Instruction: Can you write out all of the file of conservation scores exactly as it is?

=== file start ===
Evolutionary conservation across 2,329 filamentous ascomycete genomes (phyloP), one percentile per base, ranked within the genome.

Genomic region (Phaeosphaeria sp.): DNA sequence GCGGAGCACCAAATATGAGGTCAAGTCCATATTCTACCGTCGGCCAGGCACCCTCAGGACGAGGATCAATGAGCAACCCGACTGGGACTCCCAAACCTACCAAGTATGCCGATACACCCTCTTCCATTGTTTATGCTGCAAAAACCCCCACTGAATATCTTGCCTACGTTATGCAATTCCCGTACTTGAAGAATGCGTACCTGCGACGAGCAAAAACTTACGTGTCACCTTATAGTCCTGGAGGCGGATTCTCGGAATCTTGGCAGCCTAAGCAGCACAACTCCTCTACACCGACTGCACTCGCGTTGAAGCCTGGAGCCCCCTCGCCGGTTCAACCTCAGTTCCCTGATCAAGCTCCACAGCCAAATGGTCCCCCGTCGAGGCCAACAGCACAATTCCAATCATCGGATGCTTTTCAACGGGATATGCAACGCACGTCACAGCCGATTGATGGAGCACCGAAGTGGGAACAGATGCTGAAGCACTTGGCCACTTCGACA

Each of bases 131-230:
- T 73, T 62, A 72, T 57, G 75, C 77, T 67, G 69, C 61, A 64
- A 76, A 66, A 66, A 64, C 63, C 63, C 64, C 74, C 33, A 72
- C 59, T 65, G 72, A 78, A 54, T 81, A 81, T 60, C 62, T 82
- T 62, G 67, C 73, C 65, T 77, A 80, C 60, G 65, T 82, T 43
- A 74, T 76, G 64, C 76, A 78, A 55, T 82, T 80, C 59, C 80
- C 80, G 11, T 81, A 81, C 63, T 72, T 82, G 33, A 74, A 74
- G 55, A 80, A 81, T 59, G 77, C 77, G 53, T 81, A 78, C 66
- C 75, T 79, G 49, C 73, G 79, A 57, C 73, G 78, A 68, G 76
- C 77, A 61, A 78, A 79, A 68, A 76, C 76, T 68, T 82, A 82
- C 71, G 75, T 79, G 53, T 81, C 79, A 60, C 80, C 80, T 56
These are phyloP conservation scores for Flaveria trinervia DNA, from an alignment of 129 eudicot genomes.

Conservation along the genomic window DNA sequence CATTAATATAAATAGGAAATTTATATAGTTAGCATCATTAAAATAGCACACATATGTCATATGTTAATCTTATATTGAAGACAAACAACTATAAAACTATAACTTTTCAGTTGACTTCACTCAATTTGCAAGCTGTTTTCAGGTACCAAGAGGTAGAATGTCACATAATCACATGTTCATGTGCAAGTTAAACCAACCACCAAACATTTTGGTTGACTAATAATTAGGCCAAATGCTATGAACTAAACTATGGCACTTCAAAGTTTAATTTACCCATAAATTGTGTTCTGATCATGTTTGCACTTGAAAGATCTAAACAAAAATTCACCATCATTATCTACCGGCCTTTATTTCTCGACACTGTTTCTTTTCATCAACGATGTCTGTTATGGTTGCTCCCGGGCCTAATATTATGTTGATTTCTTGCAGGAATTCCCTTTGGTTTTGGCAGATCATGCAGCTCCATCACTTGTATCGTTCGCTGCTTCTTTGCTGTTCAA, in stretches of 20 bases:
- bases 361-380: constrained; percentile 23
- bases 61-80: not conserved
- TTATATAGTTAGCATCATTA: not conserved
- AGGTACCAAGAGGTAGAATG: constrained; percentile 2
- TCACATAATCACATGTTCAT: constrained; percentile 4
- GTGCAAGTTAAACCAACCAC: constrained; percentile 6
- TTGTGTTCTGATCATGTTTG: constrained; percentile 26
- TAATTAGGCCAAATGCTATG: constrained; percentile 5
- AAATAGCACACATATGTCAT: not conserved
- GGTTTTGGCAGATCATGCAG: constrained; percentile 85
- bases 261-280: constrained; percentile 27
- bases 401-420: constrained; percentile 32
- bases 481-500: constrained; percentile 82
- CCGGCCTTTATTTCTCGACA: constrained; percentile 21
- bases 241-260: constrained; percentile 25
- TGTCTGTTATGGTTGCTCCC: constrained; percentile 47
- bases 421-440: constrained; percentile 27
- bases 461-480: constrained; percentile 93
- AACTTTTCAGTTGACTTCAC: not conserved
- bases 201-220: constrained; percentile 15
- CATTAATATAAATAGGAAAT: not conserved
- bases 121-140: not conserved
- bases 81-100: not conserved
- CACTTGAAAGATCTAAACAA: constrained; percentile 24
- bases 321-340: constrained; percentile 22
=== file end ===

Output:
Evolutionary conservation across 2,329 filamentous ascomycete genomes (phyloP), one percentile per base, ranked within the genome.

Genomic region (Phaeosphaeria sp.): DNA sequence GCGGAGCACCAAATATGAGGTCAAGTCCATATTCTACCGTCGGCCAGGCACCCTCAGGACGAGGATCAATGAGCAACCCGACTGGGACTCCCAAACCTACCAAGTATGCCGATACACCCTCTTCCATTGTTTATGCTGCAAAAACCCCCACTGAATATCTTGCCTACGTTATGCAATTCCCGTACTTGAAGAATGCGTACCTGCGACGAGCAAAAACTTACGTGTCACCTTATAGTCCTGGAGGCGGATTCTCGGAATCTTGGCAGCCTAAGCAGCACAACTCCTCTACACCGACTGCACTCGCGTTGAAGCCTGGAGCCCCCTCGCCGGTTCAACCTCAGTTCCCTGATCAAGCTCCACAGCCAAATGGTCCCCCGTCGAGGCCAACAGCACAATTCCAATCATCGGATGCTTTTCAACGGGATATGCAACGCACGTCACAGCCGATTGATGGAGCACCGAAGTGGGAACAGATGCTGAAGCACTTGGCCACTTCGACA

Each of bases 131-230:
- T 73, T 62, A 72, T 57, G 75, C 77, T 67, G 69, C 61, A 64
- A 76, A 66, A 66, A 64, C 63, C 63, C 64, C 74, C 33, A 72
- C 59, T 65, G 72, A 78, A 54, T 81, A 81, T 60, C 62, T 82
- T 62, G 67, C 73, C 65, T 77, A 80, C 60, G 65, T 82, T 43
- A 74, T 76, G 64, C 76, A 78, A 55, T 82, T 80, C 59, C 80
- C 80, G 11, T 81, A 81, C 63, T 72, T 82, G 33, A 74, A 74
- G 55, A 80, A 81, T 59, G 77, C 77, G 53, T 81, A 78, C 66
- C 75, T 79, G 49, C 73, G 79, A 57, C 73, G 78, A 68, G 76
- C 77, A 61, A 78, A 79, A 68, A 76, C 76, T 68, T 82, A 82
- C 71, G 75, T 79, G 53, T 81, C 79, A 60, C 80, C 80, T 56
These are phyloP conservation scores for Flaveria trinervia DNA, from an alignment of 129 eudicot genomes.

Conservation along the genomic window DNA sequence CATTAATATAAATAGGAAATTTATATAGTTAGCATCATTAAAATAGCACACATATGTCATATGTTAATCTTATATTGAAGACAAACAACTATAAAACTATAACTTTTCAGTTGACTTCACTCAATTTGCAAGCTGTTTTCAGGTACCAAGAGGTAGAATGTCACATAATCACATGTTCATGTGCAAGTTAAACCAACCACCAAACATTTTGGTTGACTAATAATTAGGCCAAATGCTATGAACTAAACTATGGCACTTCAAAGTTTAATTTACCCATAAATTGTGTTCTGATCATGTTTGCACTTGAAAGATCTAAACAAAAATTCACCATCATTATCTACCGGCCTTTATTTCTCGACACTGTTTCTTTTCATCAACGATGTCTGTTATGGTTGCTCCCGGGCCTAATATTATGTTGATTTCTTGCAGGAATTCCCTTTGGTTTTGGCAGATCATGCAGCTCCATCACTTGTATCGTTCGCTGCTTCTTTGCTGTTCAA, in stretches of 20 bases:
- bases 361-380: constrained; percentile 23
- bases 61-80: not conserved
- TTATATAGTTAGCATCATTA: not conserved
- AGGTACCAAGAGGTAGAATG: constrained; percentile 2
- TCACATAATCACATGTTCAT: constrained; percentile 4
- GTGCAAGTTAAACCAACCAC: constrained; percentile 6
- TTGTGTTCTGATCATGTTTG: constrained; percentile 26
- TAATTAGGCCAAATGCTATG: constrained; percentile 5
- AAATAGCACACATATGTCAT: not conserved
- GGTTTTGGCAGATCATGCAG: constrained; percentile 85
- bases 261-280: constrained; percentile 27
- bases 401-420: constrained; percentile 32
- bases 481-500: constrained; percentile 82
- CCGGCCTTTATTTCTCGACA: constrained; percentile 21
- bases 241-260: constrained; percentile 25
- TGTCTGTTATGGTTGCTCCC: constrained; percentile 47
- bases 421-440: constrained; percentile 27
- bases 461-480: constrained; percentile 93
- AACTTTTCAGTTGACTTCAC: not conserved
- bases 201-220: constrained; percentile 15
- CATTAATATAAATAGGAAAT: not conserved
- bases 121-140: not conserved
- bases 81-100: not conserved
- CACTTGAAAGATCTAAACAA: constrained; percentile 24
- bases 321-340: constrained; percentile 22